"Dance to the Music," Copyright © 1992 by The Indianapolis News, September 26, 1992. Reviewed by Sara Sanderson.

They don't design homes with reading rooms anymore; they really should.

Reading Tony Ardizzone's Larabi's Ox: Stories of Morocco deserves rich carpet, mellow woods, and perhaps a cup of highly sweetened tea, to grace the mood. Ardizzone will sneak you into the fabric of the country as deftly as a weaver's fingers knot the threads of a Berber carpet. Relax, nestle deeper into some quiet corner, and enjoy a magnificent journey.

Larabi's Ox, billed as short stories, actually flows smoothly as a novel. The collection spreads out a tapestry of lives as colorful as a Marrakesh bazaar. Beginning on an ill-fated bus that hits an ox, we follow three Americans visiting Morocco for different reasons. Peter Corvino, a professor on exchange, seeks to know if anything he has ever done really matters, suspecting it hasn't. Sarah Rosen, striding boldly away from marriage, steps into an unchartered future. Henry Goodson knows why he is traveling: soak up life faster than the cancer spreading inside him can devour it.

Imagery and spirituality layer the tales, swirling thick as Moroccan mid-day heat and the ever-present dust. When the unfortunate ox dies beside the wheels of an airport bus, it was merely a process of maktub, or "that what is written is sure to pass." The ox, it seems, failed to understand that "the road belongs to the strong...."

Henry Goodson, the man dying of cancer, comments that the bus driver had hit an immense black ox. No one else responds. "Henry wishes someone would respond. Because whenever he remembers how his body turned Benedict Arnold on him, he aches to be touched, or at least acknowledged." Peter Corvino, the one his university had compromised on sending, was making the acquaintance of M. Alain Bonet, of Casablanca, who would later admonish him. "You must learn how to handle these Arabs if you expect to stay here and work. It's not like they're people." Sarah Rosen sat staring out the window, watching the ocean, and the "furious whitecaps biting their way into the shore." Much the same, her marriage had bitten into her soul. She realized, with a start, that the best thing they had done together was compete.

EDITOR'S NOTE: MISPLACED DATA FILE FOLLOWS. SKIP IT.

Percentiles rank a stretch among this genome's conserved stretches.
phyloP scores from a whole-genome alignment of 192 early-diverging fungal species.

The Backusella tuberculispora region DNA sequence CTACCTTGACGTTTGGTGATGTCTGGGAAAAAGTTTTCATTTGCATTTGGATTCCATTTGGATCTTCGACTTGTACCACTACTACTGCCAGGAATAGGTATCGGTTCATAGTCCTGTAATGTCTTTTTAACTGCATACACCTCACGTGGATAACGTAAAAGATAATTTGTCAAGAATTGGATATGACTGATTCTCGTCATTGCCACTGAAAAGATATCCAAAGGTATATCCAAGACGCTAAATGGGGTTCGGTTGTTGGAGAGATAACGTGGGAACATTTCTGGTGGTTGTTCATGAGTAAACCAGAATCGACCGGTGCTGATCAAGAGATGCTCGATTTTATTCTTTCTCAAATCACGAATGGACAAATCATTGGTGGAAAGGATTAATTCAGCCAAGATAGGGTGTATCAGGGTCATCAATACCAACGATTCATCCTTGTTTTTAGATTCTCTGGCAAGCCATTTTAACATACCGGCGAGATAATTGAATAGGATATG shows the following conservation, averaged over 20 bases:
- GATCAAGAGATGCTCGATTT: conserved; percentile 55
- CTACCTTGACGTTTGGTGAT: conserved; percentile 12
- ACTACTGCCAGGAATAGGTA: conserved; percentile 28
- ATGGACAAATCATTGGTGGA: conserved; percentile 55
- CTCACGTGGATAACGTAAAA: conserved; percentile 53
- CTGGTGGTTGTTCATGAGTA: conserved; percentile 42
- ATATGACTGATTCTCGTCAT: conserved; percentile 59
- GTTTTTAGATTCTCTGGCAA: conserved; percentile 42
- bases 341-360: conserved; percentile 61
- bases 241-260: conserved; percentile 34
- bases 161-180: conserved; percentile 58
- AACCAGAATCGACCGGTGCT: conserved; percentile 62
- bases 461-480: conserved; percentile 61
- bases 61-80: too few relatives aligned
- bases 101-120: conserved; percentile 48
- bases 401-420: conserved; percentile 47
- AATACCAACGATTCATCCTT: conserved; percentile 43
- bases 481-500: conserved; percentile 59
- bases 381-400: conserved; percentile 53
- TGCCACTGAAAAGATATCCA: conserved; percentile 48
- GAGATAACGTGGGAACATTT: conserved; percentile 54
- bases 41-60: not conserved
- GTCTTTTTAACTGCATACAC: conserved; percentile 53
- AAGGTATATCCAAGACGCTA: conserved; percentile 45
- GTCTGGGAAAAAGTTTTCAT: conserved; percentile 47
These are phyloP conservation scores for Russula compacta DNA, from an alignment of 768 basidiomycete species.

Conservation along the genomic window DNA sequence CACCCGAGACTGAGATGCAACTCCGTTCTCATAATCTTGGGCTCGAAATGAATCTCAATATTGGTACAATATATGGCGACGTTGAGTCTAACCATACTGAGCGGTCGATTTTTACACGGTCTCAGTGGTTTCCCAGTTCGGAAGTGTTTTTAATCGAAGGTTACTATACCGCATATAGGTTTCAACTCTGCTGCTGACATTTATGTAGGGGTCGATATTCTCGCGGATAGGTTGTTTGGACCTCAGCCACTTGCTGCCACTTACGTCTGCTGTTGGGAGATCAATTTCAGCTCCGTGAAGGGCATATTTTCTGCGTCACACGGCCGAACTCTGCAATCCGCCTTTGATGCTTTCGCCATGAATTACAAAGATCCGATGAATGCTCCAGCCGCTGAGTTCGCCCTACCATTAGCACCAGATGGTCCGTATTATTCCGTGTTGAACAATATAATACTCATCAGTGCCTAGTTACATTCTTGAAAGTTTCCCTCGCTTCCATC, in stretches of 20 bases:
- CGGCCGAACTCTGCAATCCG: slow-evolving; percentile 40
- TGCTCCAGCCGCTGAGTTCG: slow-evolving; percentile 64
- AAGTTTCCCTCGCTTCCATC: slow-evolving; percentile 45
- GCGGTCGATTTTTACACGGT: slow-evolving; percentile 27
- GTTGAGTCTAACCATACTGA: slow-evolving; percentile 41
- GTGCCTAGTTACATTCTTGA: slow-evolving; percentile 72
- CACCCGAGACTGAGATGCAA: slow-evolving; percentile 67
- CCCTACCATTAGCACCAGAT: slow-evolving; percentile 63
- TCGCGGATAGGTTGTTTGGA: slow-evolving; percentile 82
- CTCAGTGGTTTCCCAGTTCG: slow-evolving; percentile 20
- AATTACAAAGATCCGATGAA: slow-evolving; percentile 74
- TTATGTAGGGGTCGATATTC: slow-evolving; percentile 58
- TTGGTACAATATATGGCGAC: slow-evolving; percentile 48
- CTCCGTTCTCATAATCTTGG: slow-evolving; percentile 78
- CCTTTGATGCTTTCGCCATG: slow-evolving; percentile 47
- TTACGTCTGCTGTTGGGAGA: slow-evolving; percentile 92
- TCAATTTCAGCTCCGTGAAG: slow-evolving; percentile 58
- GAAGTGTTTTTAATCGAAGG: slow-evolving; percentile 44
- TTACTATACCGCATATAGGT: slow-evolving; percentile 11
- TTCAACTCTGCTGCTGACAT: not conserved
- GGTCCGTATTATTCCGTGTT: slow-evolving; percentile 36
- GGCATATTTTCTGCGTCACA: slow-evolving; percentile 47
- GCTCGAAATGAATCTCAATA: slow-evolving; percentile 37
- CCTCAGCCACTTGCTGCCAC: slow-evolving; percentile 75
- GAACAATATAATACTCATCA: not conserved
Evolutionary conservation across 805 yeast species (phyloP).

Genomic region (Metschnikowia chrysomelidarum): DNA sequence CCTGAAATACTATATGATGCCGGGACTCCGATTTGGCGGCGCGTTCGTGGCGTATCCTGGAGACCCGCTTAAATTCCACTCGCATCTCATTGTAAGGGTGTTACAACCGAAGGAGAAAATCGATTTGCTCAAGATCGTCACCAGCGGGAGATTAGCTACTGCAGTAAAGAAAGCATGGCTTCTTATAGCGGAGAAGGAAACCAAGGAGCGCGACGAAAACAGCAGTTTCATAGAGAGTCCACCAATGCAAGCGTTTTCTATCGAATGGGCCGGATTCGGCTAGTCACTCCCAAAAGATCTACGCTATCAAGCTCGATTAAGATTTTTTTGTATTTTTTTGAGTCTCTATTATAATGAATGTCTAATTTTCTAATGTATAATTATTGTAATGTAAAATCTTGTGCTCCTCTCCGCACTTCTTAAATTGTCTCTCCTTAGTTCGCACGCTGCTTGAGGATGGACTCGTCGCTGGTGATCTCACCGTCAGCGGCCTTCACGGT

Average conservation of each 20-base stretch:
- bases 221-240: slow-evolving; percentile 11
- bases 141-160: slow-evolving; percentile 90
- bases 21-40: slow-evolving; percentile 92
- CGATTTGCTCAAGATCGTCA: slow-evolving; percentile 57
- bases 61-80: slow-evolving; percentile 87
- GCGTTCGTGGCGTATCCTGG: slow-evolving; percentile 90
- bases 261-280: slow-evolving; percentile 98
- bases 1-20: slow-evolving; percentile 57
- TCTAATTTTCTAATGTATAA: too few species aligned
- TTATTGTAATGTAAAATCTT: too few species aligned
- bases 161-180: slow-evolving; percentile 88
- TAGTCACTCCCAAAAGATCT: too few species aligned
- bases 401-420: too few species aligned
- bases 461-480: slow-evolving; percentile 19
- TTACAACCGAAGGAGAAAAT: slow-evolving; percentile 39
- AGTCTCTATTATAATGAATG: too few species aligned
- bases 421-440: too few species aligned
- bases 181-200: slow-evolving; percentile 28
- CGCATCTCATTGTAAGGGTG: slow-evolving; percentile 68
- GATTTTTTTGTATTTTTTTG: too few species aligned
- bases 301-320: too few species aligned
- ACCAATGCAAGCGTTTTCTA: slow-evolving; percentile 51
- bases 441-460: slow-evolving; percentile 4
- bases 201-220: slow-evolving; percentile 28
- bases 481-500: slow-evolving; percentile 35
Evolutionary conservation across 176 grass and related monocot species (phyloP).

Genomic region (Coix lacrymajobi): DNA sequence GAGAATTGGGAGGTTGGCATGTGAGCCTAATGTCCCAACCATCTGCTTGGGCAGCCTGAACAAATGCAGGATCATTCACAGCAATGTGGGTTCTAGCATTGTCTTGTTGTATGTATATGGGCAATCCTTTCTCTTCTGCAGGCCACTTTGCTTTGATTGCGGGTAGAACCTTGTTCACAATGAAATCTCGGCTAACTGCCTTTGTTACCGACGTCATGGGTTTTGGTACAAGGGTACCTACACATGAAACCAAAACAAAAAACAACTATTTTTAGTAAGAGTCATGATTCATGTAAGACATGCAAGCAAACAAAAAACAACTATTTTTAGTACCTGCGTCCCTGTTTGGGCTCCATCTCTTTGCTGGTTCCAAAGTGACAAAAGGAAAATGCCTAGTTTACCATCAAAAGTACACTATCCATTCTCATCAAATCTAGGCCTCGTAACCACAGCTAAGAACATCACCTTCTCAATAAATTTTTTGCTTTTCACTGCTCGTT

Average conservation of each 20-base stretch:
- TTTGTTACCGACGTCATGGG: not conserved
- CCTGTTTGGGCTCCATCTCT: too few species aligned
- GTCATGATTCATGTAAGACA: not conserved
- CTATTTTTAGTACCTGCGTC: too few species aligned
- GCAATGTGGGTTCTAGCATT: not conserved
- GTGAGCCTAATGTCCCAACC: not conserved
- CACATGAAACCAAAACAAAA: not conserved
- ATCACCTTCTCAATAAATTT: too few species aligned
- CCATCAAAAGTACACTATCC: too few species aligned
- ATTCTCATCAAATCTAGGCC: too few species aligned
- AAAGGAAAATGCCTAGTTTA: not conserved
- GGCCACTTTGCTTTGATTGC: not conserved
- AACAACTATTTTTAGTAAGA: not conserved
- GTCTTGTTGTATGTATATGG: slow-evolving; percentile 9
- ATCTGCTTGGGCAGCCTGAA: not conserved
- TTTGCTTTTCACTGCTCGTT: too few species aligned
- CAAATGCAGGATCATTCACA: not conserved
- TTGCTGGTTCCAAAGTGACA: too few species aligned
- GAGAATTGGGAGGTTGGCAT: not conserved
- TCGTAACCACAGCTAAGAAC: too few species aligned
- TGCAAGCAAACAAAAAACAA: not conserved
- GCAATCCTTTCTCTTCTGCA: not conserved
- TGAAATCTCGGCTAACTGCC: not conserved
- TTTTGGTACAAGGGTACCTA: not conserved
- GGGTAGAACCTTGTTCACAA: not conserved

Morocco, land of contrasts, towers, and gates. Land of ancient, oppressive ways existing side by side with modern Europeans, namely French. Yet, "the real Morocco. . . lies between."

Ardizzone, who taught at Mohammed V University in Rabat, Morocco, in 1995, must have observed with an inner eye. We easily see a water seller, copper bowls tinkling about his scarlet robes. We feel the clutches of street beggars, offering blessings, and we taste the Meknès wine. Henry Goodson, with his clicking American camera, misses the life being spread out before him; Ardizzone focuses it slyly for the reader.

Spiced with Arabic, Islam, and vibrant geography, the stories astound. Your heart aches for Henry, as he believes his final days have found a friend. The tale of Peter bargaining for a carpet, only to lose it to armed soldiers, is brilliant. Walk the narrow winding streets of Marrakesh with Sarah, as she dares to explore. Comparing the alert bustle of Marrakesh to the quiet brooding of Fez, she muses, "If Fez were a woman, she'd be wrapped in a black djellaba, and her face would be veiled." Marrakesh would be a woman "you could walk up to and say hello."

We have reason to be home-state proud of Ardizzone. Winner of the Milkweed National Fiction Prize of 1992, presently he teaches literature and creative writing at Indiana University in Bloomington. In October, Ardizzone will be one of the featured writers at the Writers' Center of Indianapolis Fall Literary Festival. One of our own, rising to the top; be sure to watch for more of his work.

Paraphrasing T. S. Eliot, Ardizzone writes that we dance for as long as we hear the music. How long is that? The music of Morocco, through his pen, helps you know.